“despite not eating more or moving less”
We’ve seen this time and time again: LIGHT IS A DRUG.
above quote is extrapolated from this rodent study: “Prolonged daily light exposure increases body fat mass through attenuation of brown adipose tissue activity.”
Artificial light impacts nearly every biological system, and it doesn’t even take very much to have an appreciable effect (think: checking your smart phone or watching a television show on your iPad in bed at night). In this study, adding 4 hours to the usual 12 hours of light slammed the autonomic nervous system, disrupting sympathetic input into brown adipose leading to a significant increase in body fat “despite not eating more or moving less.”
Posted in Bromocriptine, chronopharmacology, circadian, Dopamine, Energy balance, Exercise, melatonin, muscle, sleep, Sun
Tagged body composition, calories proper, carbs, circadian rhythm, energy balance, obesity, Paleo
More on why breakfast in the morning, with light onset is important to avoid circadian desynchrony.
FOOD is excellent at entraining peripheral circadian clocks: if you restrict animals to one meal per day, their peripheral circadian clocks rapidly become entrained to this, regardless of when the meal is administered (Hirao et al., 2010):
ZT0 = “zeitgeber time 0,” or “lights on.” pZT indicates a phase shift coinciding almost exactly with meal timing. Mice normally eat at night, but this doesn’t stop their peripheral clocks from entraining to the day time if that’s when their fed.
This study took it to the next level: they fed 2 meals per day, varying in size, time of day, and duration between meals in almost every conceivable combination. Actually, it was a quite epic study… some poor grad students working, literally, around the clock, for months…
“Wait… what? nutrient partitioning?”
Calories In, Calories Out should not be interpreted as “eat less, move more,” but rather kept in its more meaningless form of: “if you eat less than you expend, you’ll lose weight.” At least then, it’s correct… meaningless, but correct. Eating less and moving more is no guarantee of fat loss, in part, because total energy expenditure isn’t constant and there’s that whole thing with nutrient partitioning.
For obese insulin resistant folks, this is Low Carb’s strong suit: it causes “eat less, move more”spontaneously.
For some obese insulin sensitive patients, for whatever reason, their adherence and success is greater with Low Fat. You might say, “yeah, but those suckers had to count calories.” To that, I’d counter with: “it doesn’t matter, THEY WERE MORE SUCCESSFUL COUNTING CALORIES ON LOW FAT THAN NOT COUNTING ON LOW CARB.” The spontaneous reduction in appetite obviously didn’t cut it. Do not be in denial of these cases.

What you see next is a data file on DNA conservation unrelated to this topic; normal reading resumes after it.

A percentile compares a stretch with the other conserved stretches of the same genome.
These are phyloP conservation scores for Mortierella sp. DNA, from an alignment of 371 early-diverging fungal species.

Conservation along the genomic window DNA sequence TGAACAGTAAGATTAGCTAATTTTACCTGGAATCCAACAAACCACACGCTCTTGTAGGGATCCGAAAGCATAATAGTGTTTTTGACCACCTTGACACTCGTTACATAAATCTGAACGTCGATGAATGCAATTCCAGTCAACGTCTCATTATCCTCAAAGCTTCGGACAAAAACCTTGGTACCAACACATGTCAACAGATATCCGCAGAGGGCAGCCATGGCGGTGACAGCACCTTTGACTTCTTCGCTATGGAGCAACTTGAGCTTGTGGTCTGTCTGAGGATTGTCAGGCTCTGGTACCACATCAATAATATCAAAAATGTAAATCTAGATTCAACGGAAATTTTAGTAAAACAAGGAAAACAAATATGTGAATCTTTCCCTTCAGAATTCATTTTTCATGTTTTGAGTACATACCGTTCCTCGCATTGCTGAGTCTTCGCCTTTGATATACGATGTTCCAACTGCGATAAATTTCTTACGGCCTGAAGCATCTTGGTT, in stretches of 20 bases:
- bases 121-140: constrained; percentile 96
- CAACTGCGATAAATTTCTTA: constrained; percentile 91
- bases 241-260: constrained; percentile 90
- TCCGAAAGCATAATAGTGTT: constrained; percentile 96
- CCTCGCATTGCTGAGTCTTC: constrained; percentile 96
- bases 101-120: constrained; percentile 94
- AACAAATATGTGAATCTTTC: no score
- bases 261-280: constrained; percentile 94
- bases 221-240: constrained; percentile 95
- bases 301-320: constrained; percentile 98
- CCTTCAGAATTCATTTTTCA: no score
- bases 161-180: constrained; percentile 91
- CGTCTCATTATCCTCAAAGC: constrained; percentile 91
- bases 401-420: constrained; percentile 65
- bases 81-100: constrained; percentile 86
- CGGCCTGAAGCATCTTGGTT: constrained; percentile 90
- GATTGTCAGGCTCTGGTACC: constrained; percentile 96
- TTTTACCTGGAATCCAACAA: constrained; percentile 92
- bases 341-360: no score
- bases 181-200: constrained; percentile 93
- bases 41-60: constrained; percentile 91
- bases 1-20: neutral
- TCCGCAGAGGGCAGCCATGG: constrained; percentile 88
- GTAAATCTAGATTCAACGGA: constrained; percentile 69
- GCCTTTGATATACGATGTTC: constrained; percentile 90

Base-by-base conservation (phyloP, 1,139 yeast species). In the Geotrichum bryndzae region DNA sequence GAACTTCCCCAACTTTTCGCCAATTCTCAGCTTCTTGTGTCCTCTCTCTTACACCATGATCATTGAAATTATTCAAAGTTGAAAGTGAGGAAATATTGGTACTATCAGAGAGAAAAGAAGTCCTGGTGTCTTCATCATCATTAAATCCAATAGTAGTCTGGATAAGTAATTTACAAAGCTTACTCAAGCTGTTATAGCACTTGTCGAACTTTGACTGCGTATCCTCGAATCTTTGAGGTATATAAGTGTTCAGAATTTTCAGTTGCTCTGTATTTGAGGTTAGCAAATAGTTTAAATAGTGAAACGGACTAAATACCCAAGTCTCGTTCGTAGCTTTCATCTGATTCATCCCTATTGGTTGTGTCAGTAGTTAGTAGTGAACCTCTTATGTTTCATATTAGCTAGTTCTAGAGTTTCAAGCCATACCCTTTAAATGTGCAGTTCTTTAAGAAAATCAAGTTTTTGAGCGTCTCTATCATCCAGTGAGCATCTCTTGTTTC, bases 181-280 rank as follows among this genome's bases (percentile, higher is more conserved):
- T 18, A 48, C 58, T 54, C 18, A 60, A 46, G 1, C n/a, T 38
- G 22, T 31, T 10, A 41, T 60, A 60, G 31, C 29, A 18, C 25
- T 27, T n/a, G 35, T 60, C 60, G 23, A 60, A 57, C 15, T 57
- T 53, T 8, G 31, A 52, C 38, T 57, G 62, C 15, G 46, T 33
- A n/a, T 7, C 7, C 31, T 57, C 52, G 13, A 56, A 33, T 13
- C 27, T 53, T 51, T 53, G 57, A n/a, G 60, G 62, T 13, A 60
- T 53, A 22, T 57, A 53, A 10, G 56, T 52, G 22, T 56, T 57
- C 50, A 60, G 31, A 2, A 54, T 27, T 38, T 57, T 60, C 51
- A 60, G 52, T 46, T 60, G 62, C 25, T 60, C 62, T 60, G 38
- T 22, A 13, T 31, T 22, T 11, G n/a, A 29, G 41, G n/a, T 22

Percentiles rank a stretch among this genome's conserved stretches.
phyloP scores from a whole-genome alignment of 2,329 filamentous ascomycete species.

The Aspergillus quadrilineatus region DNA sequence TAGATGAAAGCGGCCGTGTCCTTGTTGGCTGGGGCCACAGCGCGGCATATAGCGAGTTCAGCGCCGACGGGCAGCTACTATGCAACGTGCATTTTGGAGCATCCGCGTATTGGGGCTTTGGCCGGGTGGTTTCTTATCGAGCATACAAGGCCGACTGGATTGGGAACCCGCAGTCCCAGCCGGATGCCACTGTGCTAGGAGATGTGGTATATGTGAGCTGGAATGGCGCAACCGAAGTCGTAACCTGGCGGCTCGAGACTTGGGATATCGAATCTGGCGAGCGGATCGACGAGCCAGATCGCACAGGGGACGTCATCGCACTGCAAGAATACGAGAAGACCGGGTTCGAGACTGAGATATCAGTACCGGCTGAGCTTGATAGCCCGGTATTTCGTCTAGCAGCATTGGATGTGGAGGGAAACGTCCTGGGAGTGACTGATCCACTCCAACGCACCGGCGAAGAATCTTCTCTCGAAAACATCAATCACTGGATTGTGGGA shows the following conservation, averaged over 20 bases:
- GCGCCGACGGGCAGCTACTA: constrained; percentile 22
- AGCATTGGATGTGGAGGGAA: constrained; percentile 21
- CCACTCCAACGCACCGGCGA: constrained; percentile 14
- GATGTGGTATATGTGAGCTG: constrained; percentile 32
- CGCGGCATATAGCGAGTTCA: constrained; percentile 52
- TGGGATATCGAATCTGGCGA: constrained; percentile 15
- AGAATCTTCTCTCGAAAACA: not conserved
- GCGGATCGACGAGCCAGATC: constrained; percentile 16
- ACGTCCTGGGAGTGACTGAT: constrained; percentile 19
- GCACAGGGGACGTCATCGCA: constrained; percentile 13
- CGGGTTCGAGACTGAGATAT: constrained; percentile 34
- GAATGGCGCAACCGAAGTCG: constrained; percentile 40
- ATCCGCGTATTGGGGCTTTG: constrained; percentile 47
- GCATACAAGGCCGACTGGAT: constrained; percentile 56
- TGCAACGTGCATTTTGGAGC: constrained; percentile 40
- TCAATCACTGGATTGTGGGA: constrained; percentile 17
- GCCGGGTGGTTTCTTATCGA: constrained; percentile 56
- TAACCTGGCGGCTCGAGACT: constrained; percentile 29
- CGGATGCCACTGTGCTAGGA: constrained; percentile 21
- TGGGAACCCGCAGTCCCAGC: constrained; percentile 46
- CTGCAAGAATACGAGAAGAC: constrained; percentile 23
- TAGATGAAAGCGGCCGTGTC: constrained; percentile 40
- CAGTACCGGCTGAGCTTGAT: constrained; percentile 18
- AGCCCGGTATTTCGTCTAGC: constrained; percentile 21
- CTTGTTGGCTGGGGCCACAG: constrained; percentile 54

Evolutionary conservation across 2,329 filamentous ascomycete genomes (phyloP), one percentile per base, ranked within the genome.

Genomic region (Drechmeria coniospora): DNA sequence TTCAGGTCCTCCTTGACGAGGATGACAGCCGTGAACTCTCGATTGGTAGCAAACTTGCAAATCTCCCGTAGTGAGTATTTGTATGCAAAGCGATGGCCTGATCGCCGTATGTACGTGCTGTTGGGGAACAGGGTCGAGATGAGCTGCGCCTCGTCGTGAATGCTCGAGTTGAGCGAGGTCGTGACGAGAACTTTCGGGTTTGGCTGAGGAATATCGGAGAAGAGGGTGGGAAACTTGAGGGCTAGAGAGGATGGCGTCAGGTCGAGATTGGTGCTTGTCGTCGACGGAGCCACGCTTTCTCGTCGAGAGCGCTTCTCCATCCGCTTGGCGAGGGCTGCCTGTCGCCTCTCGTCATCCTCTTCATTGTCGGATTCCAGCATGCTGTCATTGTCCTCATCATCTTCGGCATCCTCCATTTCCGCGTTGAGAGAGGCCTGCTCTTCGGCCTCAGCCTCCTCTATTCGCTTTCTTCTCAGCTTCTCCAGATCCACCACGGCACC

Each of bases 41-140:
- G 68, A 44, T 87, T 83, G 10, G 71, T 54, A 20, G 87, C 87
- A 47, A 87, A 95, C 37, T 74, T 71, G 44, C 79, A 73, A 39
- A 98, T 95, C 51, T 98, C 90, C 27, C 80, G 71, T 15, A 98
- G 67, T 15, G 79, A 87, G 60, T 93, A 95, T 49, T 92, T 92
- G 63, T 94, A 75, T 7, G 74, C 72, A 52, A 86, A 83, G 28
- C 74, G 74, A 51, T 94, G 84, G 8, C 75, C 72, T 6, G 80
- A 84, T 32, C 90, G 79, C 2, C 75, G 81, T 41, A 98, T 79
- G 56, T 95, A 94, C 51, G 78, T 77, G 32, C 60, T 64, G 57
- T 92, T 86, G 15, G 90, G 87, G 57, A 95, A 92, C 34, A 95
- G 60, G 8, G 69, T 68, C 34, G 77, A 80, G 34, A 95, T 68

Posted in Advanced nutrition, Dietary fat, Energy balance, Grains, insulin, Protein
Tagged body composition, calories, carbs, diet, energy balance, energy expenditure, fat, grains, nutrition, obesity, Paleo, protein
Humans are unique in their remarkable ability to enter ketosis. They’re also situated near the top of the food chain. Coincidence?
During starvation, humans rapidly enter ketosis; they do this better than king penguins, and bears don’t do it at all.
Humans maintain a high level of functionality during starvation. We can still hunt & plan; some would even argue it’s a more finely tuned state, cognitively. And that’s important, because if we became progressively weaker and slower, chances of acquiring food would rapidly decline.
Perhaps this is why fasting bears just sleep most of the time: no ketones = no bueno..?
Observation: chronic ketosis is relatively rare in nature. Angelo Coppola interpreted that to mean animals may have evolved a protective mechanism against ketosis (if you were following along, please let me know if this is a misrepresentation).
Posted in Advanced nutrition, circadian, clamp, coconut, diet, Dietary fat, Exercise, fat, insulin, Ketosis, Protein, Trans fat
Tagged Atkins, calories proper, carbs, diet, energy balance, energy expenditure, fat, insulin, nutrition, Paleo, protein
From what I gather, it’s been difficult to pinpoint the role of plants in the diet of our ancestors for a variety of reasons. For example, evidence of plants on cooking tools and dental remains is suggestive but doesn’t disprove the possibility that said evidence came from preparing the plants for some other purpose (eg, tools, weapons, or medicine), or that the stomach contents of an herbivore was ingested (which gets partial credit).
That said, after reviewing a few studies on the topic (see below), it’s safe to say that plants were eaten, probably frequently, and the types & quantities varied seasonally & geographically. Collectively, the data suggest we aren’t carnivores.
…you had to have something to hold you over until the next fish fell prey to your deadly hunting spear…